Dr. James Andrews. He's the guy you always hear about and you've probably never heard talk -- or seen live for that matter.

All you know is that he's generally the guy who is telling you that your favorite baseball player is in rough shape. When his name pops up, it's never a good thing.

He deals with a lot with pitchers, and while I have no basis of fact for this, it feels like he's dealing with more this season than usual.

Young Rays stud Matt Moore could be the latest in what seems like a long list of pitchers to require Tommy John surgery to repair the UCL in the elbow.

Patrick Corbin is one of several top arms to require Tommy John surgery this season. (Photo by Rob Tringali/Getty Images)

The Braves have already lost two top starters (Kris Medlen and Brandon Beachy) for the season. The A's lost Jarrod Parker and the Diamondbacks are without young ace Patrick Corbin. And the Mets are without Matt Harvey. These are young, prominent arms.

If you follow me on my new Twitter account (which most of you don't, as I'm still in the 40s on followers since my creation two weeks ago), I wrote yesterday that it was sad to see how prevalent Tommy John has been this year.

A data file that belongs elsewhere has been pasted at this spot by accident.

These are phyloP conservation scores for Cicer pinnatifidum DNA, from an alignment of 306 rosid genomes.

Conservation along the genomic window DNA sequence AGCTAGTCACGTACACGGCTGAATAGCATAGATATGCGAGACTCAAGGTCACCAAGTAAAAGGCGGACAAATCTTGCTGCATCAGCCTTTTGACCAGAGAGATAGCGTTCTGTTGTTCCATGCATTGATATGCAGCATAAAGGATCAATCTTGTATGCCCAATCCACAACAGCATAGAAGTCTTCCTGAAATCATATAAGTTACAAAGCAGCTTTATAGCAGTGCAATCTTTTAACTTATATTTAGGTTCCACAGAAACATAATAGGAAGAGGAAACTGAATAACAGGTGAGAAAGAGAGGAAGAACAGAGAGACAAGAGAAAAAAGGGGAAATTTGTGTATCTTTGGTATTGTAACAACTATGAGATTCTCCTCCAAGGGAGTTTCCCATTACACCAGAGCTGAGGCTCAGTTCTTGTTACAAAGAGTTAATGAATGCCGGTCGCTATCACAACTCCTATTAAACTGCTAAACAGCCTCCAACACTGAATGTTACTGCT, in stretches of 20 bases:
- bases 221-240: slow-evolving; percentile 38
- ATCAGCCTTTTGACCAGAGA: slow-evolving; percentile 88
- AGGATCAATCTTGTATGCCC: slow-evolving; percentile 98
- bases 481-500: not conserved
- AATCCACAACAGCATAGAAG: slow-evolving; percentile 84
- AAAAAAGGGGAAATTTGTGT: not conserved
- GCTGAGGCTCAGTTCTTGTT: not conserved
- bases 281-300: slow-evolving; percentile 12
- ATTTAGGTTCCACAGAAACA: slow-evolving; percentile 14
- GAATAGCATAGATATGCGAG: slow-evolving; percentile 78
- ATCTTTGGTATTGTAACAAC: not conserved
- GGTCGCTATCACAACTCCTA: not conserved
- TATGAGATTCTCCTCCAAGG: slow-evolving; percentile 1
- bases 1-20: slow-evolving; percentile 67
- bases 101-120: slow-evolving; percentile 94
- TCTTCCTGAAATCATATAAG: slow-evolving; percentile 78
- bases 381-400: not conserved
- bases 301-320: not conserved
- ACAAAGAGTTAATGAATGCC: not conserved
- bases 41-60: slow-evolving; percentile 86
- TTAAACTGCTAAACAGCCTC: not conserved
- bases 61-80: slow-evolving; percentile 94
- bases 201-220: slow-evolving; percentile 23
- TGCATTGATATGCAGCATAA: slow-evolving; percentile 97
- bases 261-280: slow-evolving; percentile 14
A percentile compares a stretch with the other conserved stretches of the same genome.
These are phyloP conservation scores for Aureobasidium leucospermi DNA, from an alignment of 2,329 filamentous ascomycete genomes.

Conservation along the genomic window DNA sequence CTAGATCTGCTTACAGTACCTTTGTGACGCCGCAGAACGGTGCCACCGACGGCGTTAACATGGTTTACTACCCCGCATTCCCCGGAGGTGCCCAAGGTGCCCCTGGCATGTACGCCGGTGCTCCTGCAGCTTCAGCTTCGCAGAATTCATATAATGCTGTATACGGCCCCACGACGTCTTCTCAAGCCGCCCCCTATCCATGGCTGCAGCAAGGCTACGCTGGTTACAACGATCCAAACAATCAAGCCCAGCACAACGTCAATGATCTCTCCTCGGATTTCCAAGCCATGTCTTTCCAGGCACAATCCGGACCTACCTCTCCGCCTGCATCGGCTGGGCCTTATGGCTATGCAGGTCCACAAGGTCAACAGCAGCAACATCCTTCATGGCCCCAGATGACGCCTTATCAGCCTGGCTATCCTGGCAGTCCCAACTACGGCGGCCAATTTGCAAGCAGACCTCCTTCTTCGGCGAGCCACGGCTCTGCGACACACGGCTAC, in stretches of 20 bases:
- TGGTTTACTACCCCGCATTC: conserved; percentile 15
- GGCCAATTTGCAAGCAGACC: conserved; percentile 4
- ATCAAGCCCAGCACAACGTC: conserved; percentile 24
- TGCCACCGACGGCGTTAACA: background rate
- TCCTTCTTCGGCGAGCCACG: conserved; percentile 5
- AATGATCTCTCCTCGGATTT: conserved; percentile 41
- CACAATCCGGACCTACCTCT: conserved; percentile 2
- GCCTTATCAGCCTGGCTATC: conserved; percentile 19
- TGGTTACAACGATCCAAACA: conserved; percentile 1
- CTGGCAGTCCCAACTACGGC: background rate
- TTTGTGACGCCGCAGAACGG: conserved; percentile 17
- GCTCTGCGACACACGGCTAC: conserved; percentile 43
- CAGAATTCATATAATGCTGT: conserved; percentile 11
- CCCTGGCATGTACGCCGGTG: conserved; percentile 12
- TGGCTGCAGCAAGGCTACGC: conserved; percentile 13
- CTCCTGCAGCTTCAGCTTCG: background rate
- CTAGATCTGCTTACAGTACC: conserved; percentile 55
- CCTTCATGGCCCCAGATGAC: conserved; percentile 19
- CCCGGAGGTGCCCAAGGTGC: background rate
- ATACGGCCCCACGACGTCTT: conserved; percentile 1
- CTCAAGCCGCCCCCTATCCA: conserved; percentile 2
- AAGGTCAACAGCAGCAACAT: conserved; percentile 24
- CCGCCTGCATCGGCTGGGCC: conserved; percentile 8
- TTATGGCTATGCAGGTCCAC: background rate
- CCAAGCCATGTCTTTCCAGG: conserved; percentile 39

Andrews was on with MLB Network Radio on Sirius on Thursday and spoke in a fascinating way about the prevalence of TJ. Andrews said that often times kids will develop minor elbow problems that go undetected in youth and really rear their ugly heads in adulthood.

He also said that youth baseball being played all year round causes massive problems and kids who throw so hard at young ages are really straining ligaments that haven't developed yet.

He said a high school arm really isn't built to throw above 85 MPH.

Listen to the full interview here. It's great stuff.